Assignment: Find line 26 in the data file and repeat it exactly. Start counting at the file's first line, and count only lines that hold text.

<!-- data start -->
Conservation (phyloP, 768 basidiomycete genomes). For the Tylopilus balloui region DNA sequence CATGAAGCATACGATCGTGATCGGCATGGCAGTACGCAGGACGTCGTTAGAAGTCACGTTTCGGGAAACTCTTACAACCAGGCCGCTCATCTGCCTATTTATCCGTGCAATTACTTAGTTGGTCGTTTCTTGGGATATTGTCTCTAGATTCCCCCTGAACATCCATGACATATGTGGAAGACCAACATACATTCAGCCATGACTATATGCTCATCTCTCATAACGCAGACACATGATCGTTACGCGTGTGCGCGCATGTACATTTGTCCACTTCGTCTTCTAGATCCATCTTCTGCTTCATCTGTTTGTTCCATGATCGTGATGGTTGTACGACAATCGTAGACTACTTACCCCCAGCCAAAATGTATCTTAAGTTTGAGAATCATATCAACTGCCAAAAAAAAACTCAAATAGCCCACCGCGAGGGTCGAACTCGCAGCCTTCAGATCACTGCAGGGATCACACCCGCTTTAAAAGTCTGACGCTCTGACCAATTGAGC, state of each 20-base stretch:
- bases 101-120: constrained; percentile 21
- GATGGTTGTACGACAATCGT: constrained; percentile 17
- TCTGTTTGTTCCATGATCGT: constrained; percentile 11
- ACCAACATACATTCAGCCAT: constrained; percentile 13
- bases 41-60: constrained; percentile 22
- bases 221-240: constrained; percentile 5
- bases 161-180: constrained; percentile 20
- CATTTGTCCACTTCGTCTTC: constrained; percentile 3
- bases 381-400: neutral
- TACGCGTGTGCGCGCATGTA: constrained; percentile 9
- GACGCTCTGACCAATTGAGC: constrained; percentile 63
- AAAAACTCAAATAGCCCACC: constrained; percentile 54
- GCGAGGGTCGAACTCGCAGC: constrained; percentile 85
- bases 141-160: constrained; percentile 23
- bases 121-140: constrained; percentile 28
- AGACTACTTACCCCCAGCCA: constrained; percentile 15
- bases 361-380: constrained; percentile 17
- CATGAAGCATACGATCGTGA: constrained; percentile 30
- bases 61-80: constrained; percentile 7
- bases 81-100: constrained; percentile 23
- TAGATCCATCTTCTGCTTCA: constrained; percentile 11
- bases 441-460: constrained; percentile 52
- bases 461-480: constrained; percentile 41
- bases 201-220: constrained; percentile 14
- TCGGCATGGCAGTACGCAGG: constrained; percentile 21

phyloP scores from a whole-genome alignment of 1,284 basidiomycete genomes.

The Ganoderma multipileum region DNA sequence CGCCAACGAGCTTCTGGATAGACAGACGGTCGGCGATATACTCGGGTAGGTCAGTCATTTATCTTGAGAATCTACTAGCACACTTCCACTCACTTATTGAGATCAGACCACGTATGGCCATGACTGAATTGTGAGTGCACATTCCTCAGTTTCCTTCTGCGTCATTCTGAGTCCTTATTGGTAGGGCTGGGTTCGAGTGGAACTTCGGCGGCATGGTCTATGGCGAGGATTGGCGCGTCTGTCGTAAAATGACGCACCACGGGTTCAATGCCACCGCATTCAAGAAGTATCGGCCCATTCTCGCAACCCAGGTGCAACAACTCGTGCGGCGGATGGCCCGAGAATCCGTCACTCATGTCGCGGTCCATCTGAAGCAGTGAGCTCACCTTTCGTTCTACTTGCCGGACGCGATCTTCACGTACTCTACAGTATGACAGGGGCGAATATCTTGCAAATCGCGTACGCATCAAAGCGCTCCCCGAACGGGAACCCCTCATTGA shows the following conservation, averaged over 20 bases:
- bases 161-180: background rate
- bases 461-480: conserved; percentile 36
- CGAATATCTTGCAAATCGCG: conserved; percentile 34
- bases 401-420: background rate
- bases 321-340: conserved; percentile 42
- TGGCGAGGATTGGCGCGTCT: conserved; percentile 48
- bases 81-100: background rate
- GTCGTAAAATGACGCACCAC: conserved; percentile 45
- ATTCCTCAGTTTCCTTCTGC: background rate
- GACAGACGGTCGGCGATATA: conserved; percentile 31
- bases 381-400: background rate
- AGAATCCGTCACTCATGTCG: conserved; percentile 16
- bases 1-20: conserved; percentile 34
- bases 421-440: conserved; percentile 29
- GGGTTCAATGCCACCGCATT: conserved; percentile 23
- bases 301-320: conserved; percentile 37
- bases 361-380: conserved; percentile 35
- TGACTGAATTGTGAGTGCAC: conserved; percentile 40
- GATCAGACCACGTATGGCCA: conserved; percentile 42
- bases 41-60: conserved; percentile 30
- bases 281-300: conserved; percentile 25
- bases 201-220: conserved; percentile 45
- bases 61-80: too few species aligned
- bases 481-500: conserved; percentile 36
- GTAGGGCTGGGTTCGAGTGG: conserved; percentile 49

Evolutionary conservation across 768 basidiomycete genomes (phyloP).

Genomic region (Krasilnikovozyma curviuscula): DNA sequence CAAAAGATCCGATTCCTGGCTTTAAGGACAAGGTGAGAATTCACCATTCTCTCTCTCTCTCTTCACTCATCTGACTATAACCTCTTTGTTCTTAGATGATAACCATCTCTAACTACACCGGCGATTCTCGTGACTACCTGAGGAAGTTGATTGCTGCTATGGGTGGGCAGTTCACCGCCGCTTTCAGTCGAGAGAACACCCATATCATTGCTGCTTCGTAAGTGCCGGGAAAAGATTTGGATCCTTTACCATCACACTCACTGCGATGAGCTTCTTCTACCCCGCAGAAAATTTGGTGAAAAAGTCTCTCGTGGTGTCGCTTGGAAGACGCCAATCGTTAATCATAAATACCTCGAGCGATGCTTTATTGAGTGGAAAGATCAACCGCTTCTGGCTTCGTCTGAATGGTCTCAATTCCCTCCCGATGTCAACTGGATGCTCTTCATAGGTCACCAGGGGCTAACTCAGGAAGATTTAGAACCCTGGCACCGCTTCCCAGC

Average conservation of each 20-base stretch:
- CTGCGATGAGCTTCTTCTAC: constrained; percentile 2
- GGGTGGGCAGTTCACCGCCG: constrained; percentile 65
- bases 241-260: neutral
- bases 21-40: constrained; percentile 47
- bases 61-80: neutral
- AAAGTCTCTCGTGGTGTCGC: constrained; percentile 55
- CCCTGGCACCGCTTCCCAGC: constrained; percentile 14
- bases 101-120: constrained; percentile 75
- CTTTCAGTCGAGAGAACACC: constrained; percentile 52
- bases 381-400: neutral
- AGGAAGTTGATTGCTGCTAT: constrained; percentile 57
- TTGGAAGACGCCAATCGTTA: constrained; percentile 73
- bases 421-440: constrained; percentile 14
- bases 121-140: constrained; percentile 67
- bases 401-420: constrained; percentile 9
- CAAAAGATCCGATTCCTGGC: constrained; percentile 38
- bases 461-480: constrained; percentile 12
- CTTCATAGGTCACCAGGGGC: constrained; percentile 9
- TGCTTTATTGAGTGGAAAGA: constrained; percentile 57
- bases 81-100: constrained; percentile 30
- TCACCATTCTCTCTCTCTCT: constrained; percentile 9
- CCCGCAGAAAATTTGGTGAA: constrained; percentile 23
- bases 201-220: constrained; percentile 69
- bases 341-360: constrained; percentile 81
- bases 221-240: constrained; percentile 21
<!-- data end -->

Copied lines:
- TCGGCATGGCAGTACGCAGG: constrained; percentile 21